Literature or cheap thrills?
European crime novel pushes genre to be taken seriously

Literature or cheap thrills?
Jeffrey Mannix - 11/04/2021

We’re going back in time for one of the great French writers seasoned during the 1950/60s zenith of European crime fiction. It was a time when critics and pundits conducted heated disputes over whether genre novelists were encroaching on literature or simply dumbing down rich tradition for cheap thrills on boring train rides.

Sébastien Japrisot was born as Jean-Baptiste Rossi in 1931 in Marseille to an Italian immigrant family. His father abandoned them when he was 6 years old and he was sent to study with the Jesuits at the Ecole de Provence and later at the Lycée Theirs. There, he began writing his first novel “Les Mal-Partis” (Awakening), about a restive 14-year-old boy in a Jesuit school and his passionate love affair with a 26-year-old nun. The book was published in France in 1950 when he was 19, despite the salacious subject matter, or maybe because of it. The book was then published in the U.K. in 1951, then in the U.S. in 1952, where it sold 800,000 copies.

Japrisot then struggled to keep up with debt by working translating works from English to French, including several Hopalong Cassidy westerns, works by J.D. Salinger and advertisements. He even wrote and directed two short films. Owing substantial back taxes, his friend who managed the “Crime Club” at the still frontline Denoël publisher offered Rossi a big advance to write another crime novel. Not sure of success, despite the backing from Denoël, Rossi changed his name to Sébastion Japrisot, an anagram of his real name, so he wouldn’t be tarnished if his earlier successes were flukes and his new books turned out to be mediocre.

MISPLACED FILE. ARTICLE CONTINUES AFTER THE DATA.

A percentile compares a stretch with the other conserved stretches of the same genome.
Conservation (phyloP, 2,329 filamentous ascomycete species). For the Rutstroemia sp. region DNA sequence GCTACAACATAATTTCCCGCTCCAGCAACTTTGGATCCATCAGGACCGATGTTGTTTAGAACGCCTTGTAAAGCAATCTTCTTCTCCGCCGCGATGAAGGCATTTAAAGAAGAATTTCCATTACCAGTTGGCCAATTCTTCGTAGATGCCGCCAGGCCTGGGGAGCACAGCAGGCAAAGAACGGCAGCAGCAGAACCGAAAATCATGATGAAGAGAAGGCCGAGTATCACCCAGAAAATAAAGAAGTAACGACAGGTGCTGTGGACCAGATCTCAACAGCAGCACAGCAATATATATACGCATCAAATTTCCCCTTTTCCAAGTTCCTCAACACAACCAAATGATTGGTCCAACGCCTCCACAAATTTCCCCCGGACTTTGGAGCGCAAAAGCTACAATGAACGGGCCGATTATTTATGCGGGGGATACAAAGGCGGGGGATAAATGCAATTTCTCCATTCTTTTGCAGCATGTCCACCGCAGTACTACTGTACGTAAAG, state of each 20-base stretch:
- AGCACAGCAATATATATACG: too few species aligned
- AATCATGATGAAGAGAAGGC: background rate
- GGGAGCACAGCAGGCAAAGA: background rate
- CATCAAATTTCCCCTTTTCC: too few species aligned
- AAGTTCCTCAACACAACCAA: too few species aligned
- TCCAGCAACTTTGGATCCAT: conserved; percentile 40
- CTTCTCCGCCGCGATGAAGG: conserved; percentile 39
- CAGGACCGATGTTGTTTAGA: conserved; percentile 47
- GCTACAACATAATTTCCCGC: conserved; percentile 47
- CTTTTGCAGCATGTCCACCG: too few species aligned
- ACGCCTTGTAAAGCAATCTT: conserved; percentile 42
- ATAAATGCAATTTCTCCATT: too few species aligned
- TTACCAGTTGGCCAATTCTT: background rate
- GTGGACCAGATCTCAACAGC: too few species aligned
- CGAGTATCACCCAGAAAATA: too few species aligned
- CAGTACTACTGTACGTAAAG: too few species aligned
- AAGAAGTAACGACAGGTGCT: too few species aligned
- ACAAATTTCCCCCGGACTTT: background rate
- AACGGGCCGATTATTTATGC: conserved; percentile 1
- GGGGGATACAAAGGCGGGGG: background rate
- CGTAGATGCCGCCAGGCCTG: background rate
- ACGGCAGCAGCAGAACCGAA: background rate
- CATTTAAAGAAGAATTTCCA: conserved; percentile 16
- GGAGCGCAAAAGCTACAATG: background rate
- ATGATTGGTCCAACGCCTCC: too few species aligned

Within a short time at Denoël, Japrisot wrote “The Sleeping Car Murders” and “Trap for Cinderella,” which was awarded the Grand Prix de Littérature Policière in 1963. Both books were adapted into successful films, as were most of his future books. In 1992, Japrisot wrote “Le Passenger del La Pluie,” which was later translated into English as “Rider on the Rain” and published in the U.K. in 1999. On Oct. 5, the book was released for the U.S. market by Gallic Books.

Once again, our book savvy and expert independent book publicist in New York, Meryl Zegarek, sent along “Trap for Cinderella,” “Rider on the Rain” and “The Sleeping Car Murders” for Murder Ink habitués – prescient as she is that we Murder Inkers are getting tired of publisher conglomerates offering up books of 500 pages mimicking each other.

I hadn’t the time to read “The Sleeping Car Murders,” which I will start once this review is filed, but I read the other two and strongly recommend you read “Rider on the Rain” first. It’s a tidy paperback of 152 respectful pages, and it’s a nail-biter just as the old-timers were able to achieve without the modern literary pyrotechnics.